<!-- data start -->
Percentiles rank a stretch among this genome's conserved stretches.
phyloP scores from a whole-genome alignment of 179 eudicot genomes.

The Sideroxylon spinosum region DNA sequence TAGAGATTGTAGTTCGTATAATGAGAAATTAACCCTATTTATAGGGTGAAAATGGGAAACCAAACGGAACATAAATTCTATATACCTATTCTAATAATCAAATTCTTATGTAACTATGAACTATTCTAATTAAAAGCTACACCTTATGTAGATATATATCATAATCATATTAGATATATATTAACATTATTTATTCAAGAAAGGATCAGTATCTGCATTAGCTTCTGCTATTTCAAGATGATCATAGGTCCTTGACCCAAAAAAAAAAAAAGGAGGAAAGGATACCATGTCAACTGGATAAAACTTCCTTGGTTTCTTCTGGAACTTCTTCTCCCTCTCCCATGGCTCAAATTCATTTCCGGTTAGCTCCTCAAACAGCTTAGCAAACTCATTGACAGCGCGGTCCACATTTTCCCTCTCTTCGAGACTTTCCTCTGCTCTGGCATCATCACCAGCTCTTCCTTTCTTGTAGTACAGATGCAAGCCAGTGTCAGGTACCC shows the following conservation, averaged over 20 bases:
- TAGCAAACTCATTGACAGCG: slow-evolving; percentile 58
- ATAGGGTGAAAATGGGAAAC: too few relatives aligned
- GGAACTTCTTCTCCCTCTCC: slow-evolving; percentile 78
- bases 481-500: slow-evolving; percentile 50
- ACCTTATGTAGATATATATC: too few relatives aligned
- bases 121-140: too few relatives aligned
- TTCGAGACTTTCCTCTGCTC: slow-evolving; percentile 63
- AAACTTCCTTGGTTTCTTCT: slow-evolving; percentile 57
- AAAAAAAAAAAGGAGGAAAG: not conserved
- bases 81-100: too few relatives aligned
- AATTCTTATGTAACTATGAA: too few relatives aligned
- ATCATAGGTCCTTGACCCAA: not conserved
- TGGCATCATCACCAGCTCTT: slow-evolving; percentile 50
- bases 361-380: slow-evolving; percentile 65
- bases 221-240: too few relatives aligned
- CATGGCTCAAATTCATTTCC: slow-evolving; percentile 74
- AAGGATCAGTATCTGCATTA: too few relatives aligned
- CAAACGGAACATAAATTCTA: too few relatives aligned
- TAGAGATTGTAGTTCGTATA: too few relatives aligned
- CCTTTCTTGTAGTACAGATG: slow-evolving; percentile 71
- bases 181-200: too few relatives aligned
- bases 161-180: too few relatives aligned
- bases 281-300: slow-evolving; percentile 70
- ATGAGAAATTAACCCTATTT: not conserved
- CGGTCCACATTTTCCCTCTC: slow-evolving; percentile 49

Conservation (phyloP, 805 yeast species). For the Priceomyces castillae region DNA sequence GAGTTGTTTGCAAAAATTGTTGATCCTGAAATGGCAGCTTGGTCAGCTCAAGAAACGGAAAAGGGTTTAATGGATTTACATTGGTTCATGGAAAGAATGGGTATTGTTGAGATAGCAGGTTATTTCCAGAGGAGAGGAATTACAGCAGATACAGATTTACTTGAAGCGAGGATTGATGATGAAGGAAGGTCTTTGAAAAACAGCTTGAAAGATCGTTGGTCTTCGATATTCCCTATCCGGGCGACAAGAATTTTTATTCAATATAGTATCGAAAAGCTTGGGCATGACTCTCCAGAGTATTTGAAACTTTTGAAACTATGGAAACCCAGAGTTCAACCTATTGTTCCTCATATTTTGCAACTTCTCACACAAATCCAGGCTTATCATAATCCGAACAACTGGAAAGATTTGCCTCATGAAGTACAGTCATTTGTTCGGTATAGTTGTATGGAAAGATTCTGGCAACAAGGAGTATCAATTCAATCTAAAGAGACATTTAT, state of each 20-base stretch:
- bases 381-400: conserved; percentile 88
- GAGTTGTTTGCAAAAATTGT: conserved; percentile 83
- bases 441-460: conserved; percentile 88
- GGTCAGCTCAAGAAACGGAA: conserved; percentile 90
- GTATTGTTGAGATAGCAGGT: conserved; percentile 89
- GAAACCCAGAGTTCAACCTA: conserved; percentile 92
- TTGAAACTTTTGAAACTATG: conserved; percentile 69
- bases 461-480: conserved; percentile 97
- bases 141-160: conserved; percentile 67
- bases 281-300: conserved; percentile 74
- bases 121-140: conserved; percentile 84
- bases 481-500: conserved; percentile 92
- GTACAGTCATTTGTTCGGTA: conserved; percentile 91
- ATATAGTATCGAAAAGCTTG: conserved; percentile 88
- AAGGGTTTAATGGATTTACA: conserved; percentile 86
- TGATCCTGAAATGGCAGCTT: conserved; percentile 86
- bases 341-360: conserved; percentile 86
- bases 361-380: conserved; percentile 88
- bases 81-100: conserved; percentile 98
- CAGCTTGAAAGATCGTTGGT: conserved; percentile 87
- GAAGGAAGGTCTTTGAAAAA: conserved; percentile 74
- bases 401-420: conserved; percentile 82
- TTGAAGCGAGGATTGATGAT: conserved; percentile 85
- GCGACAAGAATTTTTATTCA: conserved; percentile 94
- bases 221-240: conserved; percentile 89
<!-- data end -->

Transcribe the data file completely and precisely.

Percentiles rank a stretch among this genome's conserved stretches.
phyloP scores from a whole-genome alignment of 179 eudicot genomes.

The Sideroxylon spinosum region DNA sequence TAGAGATTGTAGTTCGTATAATGAGAAATTAACCCTATTTATAGGGTGAAAATGGGAAACCAAACGGAACATAAATTCTATATACCTATTCTAATAATCAAATTCTTATGTAACTATGAACTATTCTAATTAAAAGCTACACCTTATGTAGATATATATCATAATCATATTAGATATATATTAACATTATTTATTCAAGAAAGGATCAGTATCTGCATTAGCTTCTGCTATTTCAAGATGATCATAGGTCCTTGACCCAAAAAAAAAAAAAGGAGGAAAGGATACCATGTCAACTGGATAAAACTTCCTTGGTTTCTTCTGGAACTTCTTCTCCCTCTCCCATGGCTCAAATTCATTTCCGGTTAGCTCCTCAAACAGCTTAGCAAACTCATTGACAGCGCGGTCCACATTTTCCCTCTCTTCGAGACTTTCCTCTGCTCTGGCATCATCACCAGCTCTTCCTTTCTTGTAGTACAGATGCAAGCCAGTGTCAGGTACCC shows the following conservation, averaged over 20 bases:
- TAGCAAACTCATTGACAGCG: slow-evolving; percentile 58
- ATAGGGTGAAAATGGGAAAC: too few relatives aligned
- GGAACTTCTTCTCCCTCTCC: slow-evolving; percentile 78
- bases 481-500: slow-evolving; percentile 50
- ACCTTATGTAGATATATATC: too few relatives aligned
- bases 121-140: too few relatives aligned
- TTCGAGACTTTCCTCTGCTC: slow-evolving; percentile 63
- AAACTTCCTTGGTTTCTTCT: slow-evolving; percentile 57
- AAAAAAAAAAAGGAGGAAAG: not conserved
- bases 81-100: too few relatives aligned
- AATTCTTATGTAACTATGAA: too few relatives aligned
- ATCATAGGTCCTTGACCCAA: not conserved
- TGGCATCATCACCAGCTCTT: slow-evolving; percentile 50
- bases 361-380: slow-evolving; percentile 65
- bases 221-240: too few relatives aligned
- CATGGCTCAAATTCATTTCC: slow-evolving; percentile 74
- AAGGATCAGTATCTGCATTA: too few relatives aligned
- CAAACGGAACATAAATTCTA: too few relatives aligned
- TAGAGATTGTAGTTCGTATA: too few relatives aligned
- CCTTTCTTGTAGTACAGATG: slow-evolving; percentile 71
- bases 181-200: too few relatives aligned
- bases 161-180: too few relatives aligned
- bases 281-300: slow-evolving; percentile 70
- ATGAGAAATTAACCCTATTT: not conserved
- CGGTCCACATTTTCCCTCTC: slow-evolving; percentile 49

Conservation (phyloP, 805 yeast species). For the Priceomyces castillae region DNA sequence GAGTTGTTTGCAAAAATTGTTGATCCTGAAATGGCAGCTTGGTCAGCTCAAGAAACGGAAAAGGGTTTAATGGATTTACATTGGTTCATGGAAAGAATGGGTATTGTTGAGATAGCAGGTTATTTCCAGAGGAGAGGAATTACAGCAGATACAGATTTACTTGAAGCGAGGATTGATGATGAAGGAAGGTCTTTGAAAAACAGCTTGAAAGATCGTTGGTCTTCGATATTCCCTATCCGGGCGACAAGAATTTTTATTCAATATAGTATCGAAAAGCTTGGGCATGACTCTCCAGAGTATTTGAAACTTTTGAAACTATGGAAACCCAGAGTTCAACCTATTGTTCCTCATATTTTGCAACTTCTCACACAAATCCAGGCTTATCATAATCCGAACAACTGGAAAGATTTGCCTCATGAAGTACAGTCATTTGTTCGGTATAGTTGTATGGAAAGATTCTGGCAACAAGGAGTATCAATTCAATCTAAAGAGACATTTAT, state of each 20-base stretch:
- bases 381-400: conserved; percentile 88
- GAGTTGTTTGCAAAAATTGT: conserved; percentile 83
- bases 441-460: conserved; percentile 88
- GGTCAGCTCAAGAAACGGAA: conserved; percentile 90
- GTATTGTTGAGATAGCAGGT: conserved; percentile 89
- GAAACCCAGAGTTCAACCTA: conserved; percentile 92
- TTGAAACTTTTGAAACTATG: conserved; percentile 69
- bases 461-480: conserved; percentile 97
- bases 141-160: conserved; percentile 67
- bases 281-300: conserved; percentile 74
- bases 121-140: conserved; percentile 84
- bases 481-500: conserved; percentile 92
- GTACAGTCATTTGTTCGGTA: conserved; percentile 91
- ATATAGTATCGAAAAGCTTG: conserved; percentile 88
- AAGGGTTTAATGGATTTACA: conserved; percentile 86
- TGATCCTGAAATGGCAGCTT: conserved; percentile 86
- bases 341-360: conserved; percentile 86
- bases 361-380: conserved; percentile 88
- bases 81-100: conserved; percentile 98
- CAGCTTGAAAGATCGTTGGT: conserved; percentile 87
- GAAGGAAGGTCTTTGAAAAA: conserved; percentile 74
- bases 401-420: conserved; percentile 82
- TTGAAGCGAGGATTGATGAT: conserved; percentile 85
- GCGACAAGAATTTTTATTCA: conserved; percentile 94
- bases 221-240: conserved; percentile 89